HIQA has published standards regarding patient discharge information.
The responsibility to review any test results and take appropriate action lies with the requesting doctor or clinical team.
When the patient is discharged from secondary care and there are still test results pending there is a danger that they will “fall between two stools”, ie, between two sectors of care, each sector assuming that the other has responsibility, with the potential for the patient to suffer harm.
Risk management tips
2. At both referral and discharge engage with the patient and hold a meaningful discussion using plain English about the nature of their illness, medication prescribed including any monitoring required, and follow-up including subsequent appointments. It is important to make a note of these discussions in the patient’s medical records.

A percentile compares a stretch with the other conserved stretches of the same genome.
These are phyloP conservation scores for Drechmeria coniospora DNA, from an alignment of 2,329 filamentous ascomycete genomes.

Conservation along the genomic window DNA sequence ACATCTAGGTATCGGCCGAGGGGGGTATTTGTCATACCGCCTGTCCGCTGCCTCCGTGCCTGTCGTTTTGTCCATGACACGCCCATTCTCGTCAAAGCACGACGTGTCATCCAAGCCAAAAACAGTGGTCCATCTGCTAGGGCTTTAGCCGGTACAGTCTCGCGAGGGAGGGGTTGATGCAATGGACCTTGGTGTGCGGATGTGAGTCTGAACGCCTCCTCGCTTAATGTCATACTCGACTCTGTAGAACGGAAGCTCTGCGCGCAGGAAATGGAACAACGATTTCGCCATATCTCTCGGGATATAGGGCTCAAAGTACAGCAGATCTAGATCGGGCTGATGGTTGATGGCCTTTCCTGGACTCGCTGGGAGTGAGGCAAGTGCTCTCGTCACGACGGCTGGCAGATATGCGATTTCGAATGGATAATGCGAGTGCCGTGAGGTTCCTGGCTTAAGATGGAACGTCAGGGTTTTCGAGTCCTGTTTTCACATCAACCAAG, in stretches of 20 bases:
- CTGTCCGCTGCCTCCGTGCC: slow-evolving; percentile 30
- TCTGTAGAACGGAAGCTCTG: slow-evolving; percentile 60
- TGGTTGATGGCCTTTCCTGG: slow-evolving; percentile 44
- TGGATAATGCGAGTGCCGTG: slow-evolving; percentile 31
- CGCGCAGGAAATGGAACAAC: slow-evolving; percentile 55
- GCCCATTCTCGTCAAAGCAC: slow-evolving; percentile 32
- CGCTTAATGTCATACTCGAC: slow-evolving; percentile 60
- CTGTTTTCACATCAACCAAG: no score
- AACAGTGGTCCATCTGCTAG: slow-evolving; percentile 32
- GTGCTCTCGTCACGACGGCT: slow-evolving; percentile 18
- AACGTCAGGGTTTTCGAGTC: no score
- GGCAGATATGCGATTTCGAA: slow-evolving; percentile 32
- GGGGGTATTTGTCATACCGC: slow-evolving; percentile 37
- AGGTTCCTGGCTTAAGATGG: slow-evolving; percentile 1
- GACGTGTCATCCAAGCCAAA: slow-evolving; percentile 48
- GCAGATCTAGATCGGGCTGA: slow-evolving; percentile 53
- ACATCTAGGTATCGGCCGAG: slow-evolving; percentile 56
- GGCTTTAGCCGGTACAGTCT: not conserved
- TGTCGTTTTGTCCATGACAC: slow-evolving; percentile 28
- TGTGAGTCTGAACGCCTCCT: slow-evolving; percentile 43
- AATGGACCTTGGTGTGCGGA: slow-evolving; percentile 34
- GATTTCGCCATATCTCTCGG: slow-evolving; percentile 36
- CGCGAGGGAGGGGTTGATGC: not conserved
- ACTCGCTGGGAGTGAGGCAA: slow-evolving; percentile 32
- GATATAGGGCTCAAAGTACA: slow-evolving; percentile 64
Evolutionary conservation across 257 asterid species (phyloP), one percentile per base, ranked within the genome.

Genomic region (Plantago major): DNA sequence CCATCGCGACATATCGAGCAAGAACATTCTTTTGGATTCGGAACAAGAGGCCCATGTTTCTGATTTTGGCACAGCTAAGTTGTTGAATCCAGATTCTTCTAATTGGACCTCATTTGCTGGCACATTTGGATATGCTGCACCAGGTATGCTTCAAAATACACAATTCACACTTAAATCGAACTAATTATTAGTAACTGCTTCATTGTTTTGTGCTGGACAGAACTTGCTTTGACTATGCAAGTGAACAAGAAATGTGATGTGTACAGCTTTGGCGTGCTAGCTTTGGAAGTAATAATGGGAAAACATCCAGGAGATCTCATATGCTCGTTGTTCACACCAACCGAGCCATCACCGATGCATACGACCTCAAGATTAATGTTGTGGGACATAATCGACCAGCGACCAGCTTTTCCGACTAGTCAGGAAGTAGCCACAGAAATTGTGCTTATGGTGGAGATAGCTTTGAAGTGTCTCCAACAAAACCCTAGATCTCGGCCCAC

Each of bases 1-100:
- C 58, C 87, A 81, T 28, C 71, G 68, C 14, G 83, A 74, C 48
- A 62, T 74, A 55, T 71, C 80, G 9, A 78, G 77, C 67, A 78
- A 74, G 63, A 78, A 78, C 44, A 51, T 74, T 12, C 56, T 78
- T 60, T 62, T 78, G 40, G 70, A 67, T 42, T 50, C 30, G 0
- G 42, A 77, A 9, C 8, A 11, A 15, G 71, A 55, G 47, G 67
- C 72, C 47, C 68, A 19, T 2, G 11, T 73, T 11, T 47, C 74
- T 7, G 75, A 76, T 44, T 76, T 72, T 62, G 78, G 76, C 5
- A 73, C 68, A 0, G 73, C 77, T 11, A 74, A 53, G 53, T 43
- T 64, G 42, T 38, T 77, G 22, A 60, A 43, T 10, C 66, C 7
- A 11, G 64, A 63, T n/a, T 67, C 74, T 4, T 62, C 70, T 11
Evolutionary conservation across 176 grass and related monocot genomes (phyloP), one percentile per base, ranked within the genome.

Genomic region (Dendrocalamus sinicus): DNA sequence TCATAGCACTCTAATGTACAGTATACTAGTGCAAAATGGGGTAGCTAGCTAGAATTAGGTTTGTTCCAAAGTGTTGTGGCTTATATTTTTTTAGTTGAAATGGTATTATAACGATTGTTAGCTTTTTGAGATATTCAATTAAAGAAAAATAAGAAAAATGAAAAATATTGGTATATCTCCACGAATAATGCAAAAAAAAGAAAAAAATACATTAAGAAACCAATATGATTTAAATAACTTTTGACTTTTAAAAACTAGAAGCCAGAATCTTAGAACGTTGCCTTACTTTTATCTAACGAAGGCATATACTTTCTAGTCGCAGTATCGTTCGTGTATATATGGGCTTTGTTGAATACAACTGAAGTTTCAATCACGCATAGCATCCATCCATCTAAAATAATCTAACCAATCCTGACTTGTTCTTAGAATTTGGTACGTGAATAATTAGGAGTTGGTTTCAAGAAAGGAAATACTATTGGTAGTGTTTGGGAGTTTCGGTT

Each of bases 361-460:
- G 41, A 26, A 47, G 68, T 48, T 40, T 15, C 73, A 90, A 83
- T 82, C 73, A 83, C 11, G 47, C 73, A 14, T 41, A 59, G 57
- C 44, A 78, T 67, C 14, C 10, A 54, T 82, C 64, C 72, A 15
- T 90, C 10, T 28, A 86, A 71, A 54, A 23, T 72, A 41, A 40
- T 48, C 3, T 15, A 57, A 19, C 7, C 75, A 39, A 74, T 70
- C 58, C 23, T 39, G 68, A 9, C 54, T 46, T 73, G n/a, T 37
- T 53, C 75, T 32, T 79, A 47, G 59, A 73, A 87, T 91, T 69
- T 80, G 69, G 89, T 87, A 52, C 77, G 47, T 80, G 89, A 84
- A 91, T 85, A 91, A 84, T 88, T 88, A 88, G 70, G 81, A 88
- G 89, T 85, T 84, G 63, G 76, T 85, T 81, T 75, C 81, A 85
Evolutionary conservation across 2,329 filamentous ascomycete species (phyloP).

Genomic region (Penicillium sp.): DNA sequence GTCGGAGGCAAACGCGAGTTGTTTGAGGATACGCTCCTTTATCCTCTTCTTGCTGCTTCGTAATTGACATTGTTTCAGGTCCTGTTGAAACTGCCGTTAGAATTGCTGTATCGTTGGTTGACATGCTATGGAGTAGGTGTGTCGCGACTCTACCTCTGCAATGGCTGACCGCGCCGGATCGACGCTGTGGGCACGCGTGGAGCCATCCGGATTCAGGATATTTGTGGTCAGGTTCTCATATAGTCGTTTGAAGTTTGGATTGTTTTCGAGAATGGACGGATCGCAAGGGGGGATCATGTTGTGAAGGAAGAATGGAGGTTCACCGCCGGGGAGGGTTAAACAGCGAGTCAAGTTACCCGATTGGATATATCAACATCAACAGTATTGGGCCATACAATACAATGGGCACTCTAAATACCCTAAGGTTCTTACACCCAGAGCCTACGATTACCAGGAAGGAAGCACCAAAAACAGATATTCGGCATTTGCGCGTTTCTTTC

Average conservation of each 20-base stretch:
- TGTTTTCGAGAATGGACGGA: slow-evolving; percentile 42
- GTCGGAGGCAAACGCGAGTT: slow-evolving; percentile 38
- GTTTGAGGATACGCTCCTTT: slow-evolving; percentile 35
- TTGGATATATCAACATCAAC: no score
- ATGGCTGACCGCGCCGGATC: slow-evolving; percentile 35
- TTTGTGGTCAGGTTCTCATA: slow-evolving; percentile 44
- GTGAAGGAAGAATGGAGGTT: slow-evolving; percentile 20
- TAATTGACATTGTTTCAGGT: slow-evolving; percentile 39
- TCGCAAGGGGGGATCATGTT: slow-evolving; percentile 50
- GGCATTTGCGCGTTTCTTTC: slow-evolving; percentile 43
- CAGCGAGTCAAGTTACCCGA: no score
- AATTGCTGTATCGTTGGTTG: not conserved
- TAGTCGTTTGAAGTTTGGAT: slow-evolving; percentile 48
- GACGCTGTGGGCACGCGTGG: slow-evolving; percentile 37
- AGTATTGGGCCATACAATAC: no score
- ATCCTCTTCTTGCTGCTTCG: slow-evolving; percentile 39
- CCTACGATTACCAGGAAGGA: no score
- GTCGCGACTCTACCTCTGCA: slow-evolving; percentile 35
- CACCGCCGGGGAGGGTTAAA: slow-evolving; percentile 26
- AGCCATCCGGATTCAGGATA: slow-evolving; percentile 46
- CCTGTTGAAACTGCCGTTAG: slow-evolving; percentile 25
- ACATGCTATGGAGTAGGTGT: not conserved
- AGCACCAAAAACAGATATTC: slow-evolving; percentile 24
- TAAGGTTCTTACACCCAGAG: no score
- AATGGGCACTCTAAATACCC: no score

3. Both primary and secondary care providers should undertake a medication review for high-risk patients, eg, polypharmacy, at or following discharge to avoid medication errors such as omissions, duplication, dosing errors, or drug interactions.
4. Ensure all tests requested are followed up appropriately and results communicated to the patient. Unless agreed otherwise, this should be the clinician who ordered the tests.
Evidence suggests that significant communication gaps exist between primary and secondary care. There is potential to improve the patient’s journey between the sectors, and reduce the risks of patient harm, claims or complaints. Good timely communication is an essential component of transition from secondary care to primary care and key to reducing confusion and minimising patient harm. Involving the patient in their care at both referral and discharge is of paramount importance to providing seamless care.
References available on request